Genius loci accompanied the birth and further life of one of the largest European film studios, which has been attracting filmmakers from all over the world since 1931.
At a mountain plateau overlooking Prague, a villa complex for film stars and entrepreneurs grew up around a picturesque garden restaurant, together with the most advanced sound film studios of the time. The studios were founded by Miloš Havel, the father of the former Czech president, and the brother of the architect, Ing Václav Havel. The name Barrandov was inspired by the bronze memorial plaque mounted on the mountain plateau above Prague, reminding of the stay of Joachim Barrande, the French scientist and friend of the Czech nation, known for his discoveries of trilobites.
The studios were built in the typically Havel-style breathtaking tempo – with the groundbreaking ceremony taking place already 23 November 1931, and the first day of shooting scheduled for 25 January 1933 - when a new film, Murder in Ostrovní Street, directed by Svatopluk Innemann, started shooting in the brand-new studios. Max Urban, a top architect, urbanist, and film director, became the main designer of the studio. On interiors and sound stage spaces design, he cooperated with architect Rittershain. Implementing the latest international know-how, they managed to create the most advanced film studios in Europe. Like a mythic phoenix, the iconic building of the film studio spread out its wings on the Barrandov hill. Already during its first years, the studio has released a long chain of films, today belonging to the golden collection of Czech cinema.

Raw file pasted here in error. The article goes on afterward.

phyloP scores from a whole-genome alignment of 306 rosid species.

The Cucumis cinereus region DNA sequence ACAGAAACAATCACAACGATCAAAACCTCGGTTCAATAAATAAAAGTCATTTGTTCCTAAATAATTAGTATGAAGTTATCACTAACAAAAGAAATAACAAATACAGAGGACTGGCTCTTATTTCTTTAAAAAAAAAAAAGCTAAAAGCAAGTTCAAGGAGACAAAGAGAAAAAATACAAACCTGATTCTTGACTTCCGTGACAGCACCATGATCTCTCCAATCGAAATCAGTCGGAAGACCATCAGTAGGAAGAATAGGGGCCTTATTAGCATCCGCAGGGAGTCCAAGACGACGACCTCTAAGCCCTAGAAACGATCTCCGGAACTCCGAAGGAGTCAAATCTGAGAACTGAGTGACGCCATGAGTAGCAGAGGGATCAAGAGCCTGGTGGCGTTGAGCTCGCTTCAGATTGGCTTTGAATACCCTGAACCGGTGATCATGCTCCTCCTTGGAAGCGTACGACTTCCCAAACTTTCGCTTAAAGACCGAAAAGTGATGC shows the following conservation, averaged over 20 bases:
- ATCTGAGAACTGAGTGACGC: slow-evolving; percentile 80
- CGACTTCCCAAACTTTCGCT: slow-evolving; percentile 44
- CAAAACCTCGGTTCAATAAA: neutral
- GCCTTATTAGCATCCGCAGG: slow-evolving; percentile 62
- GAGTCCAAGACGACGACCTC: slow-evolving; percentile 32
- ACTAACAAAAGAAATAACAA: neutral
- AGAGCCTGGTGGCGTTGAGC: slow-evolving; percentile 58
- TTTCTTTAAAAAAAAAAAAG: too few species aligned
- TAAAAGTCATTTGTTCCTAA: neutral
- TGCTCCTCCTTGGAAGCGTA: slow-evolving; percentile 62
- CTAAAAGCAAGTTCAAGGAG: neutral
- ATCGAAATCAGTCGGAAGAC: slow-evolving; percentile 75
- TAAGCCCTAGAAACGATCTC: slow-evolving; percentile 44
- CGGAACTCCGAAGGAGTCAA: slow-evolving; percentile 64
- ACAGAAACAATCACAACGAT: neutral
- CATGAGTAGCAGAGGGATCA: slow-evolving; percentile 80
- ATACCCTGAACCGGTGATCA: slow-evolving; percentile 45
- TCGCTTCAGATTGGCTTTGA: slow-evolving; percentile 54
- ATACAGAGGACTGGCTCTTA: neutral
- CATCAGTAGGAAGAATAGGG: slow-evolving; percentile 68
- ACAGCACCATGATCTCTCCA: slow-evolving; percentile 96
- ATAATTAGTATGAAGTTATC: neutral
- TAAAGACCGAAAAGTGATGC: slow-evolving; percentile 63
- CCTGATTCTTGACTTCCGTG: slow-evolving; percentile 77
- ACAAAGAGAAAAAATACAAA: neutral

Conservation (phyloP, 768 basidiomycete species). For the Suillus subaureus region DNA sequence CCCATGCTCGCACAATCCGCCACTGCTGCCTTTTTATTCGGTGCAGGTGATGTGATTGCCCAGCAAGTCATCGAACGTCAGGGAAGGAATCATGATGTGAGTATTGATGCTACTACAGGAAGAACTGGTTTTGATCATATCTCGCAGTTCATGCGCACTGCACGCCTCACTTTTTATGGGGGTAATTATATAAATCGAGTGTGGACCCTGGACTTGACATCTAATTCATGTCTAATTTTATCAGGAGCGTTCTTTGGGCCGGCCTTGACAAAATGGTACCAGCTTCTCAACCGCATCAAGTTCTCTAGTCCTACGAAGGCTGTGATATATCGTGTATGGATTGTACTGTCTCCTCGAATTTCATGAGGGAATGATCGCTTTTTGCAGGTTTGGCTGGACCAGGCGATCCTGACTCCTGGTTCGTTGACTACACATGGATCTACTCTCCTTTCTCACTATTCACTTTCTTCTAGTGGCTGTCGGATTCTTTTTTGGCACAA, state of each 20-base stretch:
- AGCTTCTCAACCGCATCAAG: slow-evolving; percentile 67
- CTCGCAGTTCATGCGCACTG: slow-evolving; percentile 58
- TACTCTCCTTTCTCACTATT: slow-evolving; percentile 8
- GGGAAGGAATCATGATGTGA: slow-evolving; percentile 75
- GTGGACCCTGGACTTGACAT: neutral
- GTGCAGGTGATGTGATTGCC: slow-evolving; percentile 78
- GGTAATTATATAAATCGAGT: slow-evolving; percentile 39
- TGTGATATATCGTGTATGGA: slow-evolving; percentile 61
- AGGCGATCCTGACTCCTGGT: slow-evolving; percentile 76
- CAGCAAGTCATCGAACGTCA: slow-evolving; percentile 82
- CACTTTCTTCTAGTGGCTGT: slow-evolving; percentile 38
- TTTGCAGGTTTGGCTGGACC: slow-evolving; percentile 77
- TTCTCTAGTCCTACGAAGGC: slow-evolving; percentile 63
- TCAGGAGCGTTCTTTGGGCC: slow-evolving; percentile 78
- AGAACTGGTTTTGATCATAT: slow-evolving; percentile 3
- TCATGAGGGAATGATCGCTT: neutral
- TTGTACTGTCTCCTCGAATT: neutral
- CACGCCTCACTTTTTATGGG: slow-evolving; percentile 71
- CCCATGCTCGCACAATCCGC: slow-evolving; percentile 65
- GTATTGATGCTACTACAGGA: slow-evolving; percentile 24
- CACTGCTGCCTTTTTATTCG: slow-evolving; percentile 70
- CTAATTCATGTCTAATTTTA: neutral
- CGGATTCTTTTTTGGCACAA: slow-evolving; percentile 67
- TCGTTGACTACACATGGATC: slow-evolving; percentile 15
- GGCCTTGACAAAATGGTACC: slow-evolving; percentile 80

The fateful 1939 German occupation of Czech lands resulted in confiscation of Barrandov studios, which became a welcome war booty. German film production, controlled by Goebbels and his systematic propaganda, could take great advantage of the well-equipped studios to make films suiting the Nazi taste. Barrandov was eventually forced away from Czech entrepreneurs and, without consent of Miloš Havel and the board of directors, made available for the winners. Germans gradually increased their share in the company to the extent that the original Czech A-B company ceased existing and the newly found German Prag-Film took its place. In addition to the original Havel´s Old Halls, Germans constructed three more sound stages, so called New Halls. Over the course of the war, 82 films had been made in the studio.